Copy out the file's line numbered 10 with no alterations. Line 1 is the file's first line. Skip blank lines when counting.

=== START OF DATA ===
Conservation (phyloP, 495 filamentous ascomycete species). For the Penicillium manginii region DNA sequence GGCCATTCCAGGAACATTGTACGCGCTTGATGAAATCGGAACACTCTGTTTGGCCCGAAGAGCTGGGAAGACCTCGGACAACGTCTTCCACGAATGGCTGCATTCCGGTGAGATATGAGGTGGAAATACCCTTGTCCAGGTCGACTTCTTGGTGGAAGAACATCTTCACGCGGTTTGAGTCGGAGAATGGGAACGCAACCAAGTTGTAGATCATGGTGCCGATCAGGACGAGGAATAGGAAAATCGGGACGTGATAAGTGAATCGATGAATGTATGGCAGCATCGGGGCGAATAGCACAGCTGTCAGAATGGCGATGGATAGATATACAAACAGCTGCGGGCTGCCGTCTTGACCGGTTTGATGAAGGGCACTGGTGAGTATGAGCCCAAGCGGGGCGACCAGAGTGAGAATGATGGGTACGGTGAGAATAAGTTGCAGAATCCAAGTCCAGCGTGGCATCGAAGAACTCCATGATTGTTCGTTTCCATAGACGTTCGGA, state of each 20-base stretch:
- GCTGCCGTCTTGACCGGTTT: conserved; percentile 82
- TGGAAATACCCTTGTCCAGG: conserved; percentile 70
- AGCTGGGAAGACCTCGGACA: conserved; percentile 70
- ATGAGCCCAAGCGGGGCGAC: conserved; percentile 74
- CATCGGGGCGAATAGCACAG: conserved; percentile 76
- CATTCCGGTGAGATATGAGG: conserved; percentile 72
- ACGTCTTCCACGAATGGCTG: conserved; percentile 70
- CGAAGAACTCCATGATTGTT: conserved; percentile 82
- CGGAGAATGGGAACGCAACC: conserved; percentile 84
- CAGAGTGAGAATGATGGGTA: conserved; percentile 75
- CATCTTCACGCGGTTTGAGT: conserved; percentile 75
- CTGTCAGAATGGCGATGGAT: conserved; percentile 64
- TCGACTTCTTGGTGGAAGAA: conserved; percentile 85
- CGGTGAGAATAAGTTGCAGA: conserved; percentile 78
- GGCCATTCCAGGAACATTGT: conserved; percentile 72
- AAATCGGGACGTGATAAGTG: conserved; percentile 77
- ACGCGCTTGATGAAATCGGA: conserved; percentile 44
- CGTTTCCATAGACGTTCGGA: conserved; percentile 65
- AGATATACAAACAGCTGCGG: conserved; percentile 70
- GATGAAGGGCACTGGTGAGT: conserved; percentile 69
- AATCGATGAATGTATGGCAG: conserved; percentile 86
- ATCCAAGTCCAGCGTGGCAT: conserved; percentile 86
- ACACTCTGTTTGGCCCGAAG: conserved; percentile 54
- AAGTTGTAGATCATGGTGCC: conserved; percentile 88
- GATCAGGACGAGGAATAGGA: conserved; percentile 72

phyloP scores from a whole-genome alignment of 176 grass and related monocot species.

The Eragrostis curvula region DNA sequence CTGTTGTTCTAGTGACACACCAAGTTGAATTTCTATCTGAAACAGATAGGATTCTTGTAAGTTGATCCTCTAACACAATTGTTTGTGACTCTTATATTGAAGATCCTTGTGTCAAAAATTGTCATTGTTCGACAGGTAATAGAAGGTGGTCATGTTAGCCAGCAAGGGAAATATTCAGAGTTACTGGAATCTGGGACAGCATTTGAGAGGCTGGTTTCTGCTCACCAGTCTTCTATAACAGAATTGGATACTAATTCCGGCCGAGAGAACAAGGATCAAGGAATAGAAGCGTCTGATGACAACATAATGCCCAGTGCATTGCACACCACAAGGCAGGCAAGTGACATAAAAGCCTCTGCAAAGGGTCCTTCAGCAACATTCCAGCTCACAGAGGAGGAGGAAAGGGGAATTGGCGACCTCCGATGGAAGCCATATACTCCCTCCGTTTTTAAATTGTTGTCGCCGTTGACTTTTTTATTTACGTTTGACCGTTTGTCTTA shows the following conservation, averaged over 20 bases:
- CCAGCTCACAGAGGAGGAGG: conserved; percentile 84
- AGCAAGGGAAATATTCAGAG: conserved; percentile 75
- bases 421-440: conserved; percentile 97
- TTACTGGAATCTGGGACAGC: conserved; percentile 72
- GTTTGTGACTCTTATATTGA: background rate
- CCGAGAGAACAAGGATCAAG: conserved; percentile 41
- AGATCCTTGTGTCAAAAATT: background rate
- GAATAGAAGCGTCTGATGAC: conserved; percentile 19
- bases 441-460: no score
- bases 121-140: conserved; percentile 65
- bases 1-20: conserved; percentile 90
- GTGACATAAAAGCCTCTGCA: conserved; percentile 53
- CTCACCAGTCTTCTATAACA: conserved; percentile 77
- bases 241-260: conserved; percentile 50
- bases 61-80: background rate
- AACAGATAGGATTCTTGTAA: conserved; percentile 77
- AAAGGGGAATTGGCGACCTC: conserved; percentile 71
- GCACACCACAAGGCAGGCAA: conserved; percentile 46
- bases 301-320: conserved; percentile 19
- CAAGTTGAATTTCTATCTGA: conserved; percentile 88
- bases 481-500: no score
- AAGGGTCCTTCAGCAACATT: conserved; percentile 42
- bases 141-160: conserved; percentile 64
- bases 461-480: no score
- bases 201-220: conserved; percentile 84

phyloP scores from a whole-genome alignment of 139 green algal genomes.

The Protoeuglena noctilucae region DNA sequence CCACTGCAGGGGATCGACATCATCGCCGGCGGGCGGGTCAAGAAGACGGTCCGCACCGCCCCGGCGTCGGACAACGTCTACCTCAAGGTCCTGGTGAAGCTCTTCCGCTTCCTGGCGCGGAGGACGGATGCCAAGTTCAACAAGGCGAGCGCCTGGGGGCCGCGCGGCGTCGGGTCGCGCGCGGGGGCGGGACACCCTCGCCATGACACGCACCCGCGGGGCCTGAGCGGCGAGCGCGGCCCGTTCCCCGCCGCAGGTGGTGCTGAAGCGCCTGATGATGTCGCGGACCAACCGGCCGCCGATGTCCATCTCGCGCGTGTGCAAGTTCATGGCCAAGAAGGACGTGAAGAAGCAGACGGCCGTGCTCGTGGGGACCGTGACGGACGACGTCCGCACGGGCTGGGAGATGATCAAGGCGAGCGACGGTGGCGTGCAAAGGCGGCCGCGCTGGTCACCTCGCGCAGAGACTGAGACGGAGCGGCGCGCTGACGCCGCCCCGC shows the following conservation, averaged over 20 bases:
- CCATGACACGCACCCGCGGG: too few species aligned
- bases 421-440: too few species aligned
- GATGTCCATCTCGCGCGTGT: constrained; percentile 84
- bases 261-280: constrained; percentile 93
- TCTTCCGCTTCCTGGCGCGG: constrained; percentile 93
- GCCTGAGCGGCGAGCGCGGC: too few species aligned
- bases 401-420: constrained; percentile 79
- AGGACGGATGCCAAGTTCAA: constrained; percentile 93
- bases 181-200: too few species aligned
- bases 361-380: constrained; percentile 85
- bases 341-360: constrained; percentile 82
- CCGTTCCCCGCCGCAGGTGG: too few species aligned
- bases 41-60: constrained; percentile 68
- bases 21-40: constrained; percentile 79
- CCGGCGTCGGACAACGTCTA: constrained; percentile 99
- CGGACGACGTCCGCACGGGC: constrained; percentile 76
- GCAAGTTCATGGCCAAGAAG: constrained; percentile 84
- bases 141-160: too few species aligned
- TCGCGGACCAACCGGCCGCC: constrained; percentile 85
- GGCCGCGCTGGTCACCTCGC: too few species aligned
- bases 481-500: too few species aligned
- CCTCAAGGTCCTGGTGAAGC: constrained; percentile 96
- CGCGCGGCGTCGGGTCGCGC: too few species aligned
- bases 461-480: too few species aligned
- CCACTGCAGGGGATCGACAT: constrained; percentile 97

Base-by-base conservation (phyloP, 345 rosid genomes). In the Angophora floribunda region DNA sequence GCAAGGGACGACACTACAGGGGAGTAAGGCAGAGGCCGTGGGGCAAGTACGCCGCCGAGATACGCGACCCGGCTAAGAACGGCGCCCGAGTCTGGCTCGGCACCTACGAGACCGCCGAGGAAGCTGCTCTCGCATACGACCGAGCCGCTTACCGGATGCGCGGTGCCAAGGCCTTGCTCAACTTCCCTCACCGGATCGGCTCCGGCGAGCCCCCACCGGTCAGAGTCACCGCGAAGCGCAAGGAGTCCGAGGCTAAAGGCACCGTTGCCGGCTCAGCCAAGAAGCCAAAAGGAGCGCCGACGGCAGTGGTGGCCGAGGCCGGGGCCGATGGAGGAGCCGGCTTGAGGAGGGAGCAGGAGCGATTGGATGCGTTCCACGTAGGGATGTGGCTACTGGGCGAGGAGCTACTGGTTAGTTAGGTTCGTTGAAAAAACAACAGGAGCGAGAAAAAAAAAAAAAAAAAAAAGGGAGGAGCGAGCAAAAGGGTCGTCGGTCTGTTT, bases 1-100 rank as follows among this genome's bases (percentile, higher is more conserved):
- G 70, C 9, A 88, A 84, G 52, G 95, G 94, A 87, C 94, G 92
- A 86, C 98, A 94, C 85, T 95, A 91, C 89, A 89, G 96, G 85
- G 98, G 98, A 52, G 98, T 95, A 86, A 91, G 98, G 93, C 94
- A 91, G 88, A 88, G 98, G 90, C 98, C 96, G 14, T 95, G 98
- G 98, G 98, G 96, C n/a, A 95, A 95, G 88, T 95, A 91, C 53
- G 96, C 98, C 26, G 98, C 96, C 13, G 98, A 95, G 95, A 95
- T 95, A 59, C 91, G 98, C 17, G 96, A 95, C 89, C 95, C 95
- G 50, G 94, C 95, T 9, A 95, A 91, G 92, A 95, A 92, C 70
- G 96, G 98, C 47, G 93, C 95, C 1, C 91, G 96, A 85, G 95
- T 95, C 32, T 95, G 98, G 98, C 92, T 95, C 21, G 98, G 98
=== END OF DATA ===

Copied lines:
- CGGAGAATGGGAACGCAACC: conserved; percentile 84